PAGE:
“We have never observed infinity in nature. Whenever you have infinities in a theory, that’s where the theory fails as a description of nature. And if space was born in the Big Bang, yet is infinite now, we are forced to believe that it’s instantaneously, infinitely big. It seems absurd.” -Janna Levin

You’ve likely heard that there’s no sound in space; that sound needs a medium to travel through, and in the vacuum of space, there is none. That’s true… up to a point. If you were only a few light years away from a star, stellar remnant, black hole, or even a supernova, you’d have no way to hear, feel, or otherwise directly measure the pressure waves from those objects.

Two merging black holes. Image credit: SXS, the Simulating eXtreme Spacetimes (SXS) project (http://www.black-holes.org).

Two merging black holes. Image credit: SXS, the Simulating eXtreme Spacetimes (SXS) project (http://www.black-holes.org).

But they emit another kind of wave that can be interpreted as sounds, if you listen correctly: gravitational waves. These waves are so powerful, that in the very first event we ever detected, the black hole-black hole merger we saw outshone, in terms of energy, all of the stars in the observable Universe combined. There really is sound in space, as long as you know how to listen for it properly.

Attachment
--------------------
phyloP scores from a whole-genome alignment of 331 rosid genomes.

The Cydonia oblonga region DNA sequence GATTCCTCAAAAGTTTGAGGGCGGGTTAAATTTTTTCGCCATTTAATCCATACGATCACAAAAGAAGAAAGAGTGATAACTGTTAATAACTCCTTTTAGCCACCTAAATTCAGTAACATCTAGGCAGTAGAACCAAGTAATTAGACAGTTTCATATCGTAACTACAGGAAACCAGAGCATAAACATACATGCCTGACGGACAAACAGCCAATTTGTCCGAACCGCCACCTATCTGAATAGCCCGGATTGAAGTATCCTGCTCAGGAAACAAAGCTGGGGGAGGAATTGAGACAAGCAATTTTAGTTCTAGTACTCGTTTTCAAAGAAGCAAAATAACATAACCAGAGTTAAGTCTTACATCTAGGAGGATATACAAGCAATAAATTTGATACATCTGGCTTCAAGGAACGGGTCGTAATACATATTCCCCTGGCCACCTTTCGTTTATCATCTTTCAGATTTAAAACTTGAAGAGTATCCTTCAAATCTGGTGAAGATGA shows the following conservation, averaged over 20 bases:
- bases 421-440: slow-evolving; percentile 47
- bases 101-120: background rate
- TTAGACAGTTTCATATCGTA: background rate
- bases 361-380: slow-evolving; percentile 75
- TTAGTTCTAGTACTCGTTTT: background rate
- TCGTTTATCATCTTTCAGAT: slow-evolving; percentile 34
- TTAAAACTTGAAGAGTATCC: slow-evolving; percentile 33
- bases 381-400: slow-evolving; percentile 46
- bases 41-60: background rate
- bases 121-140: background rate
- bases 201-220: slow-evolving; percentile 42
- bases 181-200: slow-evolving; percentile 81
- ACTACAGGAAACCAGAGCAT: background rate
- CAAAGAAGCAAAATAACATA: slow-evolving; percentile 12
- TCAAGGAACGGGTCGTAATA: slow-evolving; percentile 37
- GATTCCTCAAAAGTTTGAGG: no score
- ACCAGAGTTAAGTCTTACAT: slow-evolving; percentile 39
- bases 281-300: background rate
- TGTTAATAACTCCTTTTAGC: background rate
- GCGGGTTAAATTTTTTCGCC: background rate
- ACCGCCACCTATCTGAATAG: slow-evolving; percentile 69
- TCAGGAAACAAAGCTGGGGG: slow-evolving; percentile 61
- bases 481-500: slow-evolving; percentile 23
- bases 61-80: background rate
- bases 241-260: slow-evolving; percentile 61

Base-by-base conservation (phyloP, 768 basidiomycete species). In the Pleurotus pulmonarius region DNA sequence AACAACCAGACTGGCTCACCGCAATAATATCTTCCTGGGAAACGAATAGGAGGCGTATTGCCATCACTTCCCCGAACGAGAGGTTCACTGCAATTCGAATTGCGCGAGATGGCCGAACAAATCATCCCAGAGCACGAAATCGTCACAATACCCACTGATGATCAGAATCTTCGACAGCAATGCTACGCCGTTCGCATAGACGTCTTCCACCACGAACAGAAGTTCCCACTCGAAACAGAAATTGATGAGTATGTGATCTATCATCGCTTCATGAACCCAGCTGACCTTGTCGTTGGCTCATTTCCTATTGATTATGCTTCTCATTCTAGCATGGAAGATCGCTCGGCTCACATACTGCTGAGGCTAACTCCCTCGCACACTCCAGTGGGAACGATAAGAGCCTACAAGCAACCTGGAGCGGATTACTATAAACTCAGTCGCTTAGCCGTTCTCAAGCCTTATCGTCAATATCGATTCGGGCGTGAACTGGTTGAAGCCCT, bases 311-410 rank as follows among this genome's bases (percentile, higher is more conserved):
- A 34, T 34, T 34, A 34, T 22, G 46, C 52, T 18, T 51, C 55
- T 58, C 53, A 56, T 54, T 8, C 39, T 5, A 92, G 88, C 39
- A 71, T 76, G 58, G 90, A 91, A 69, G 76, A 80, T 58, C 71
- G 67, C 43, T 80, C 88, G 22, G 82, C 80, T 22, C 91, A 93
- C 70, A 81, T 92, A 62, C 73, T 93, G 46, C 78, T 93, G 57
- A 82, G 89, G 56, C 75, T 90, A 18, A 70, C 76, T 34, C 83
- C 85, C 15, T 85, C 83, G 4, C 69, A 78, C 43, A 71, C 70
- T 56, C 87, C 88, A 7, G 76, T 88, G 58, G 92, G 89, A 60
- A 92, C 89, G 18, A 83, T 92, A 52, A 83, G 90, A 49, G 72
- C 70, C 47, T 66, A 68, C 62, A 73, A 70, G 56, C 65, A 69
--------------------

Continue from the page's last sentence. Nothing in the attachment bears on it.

The gravitational wave signal from the first pair of detected, merging black holes from the LIGO collaboration. Although a large amount of information can be extracted, no images or the presence/absence of an event horizon can be gleaned. Image credit: B. P. Abbott et al. (LIGO Scientific Collaboration and Virgo Collaboration).

The gravitational wave signal from the first pair of detected, merging black holes from the LIGO collaboration. Although a large amount of information can be extracted, no images or the presence/absence of an event horizon can be gleaned. Image credit: B. P. Abbott et al. (LIGO Scientific Collaboration and Virgo Collaboration).

Come learn about it, and catch a live event, live-blogged by me, this evening!

Comments

  1. #1 Carl
    USA
    May 5, 2017

    From the post, “it would take 10^150 years for Earth to spiral into the Sun”.

    With calculations this extreme, I wonder if the effects of expanding space (dark energy, “pushing” the Earth away from the Sun) were included. And if so, how do they compare in magnitude?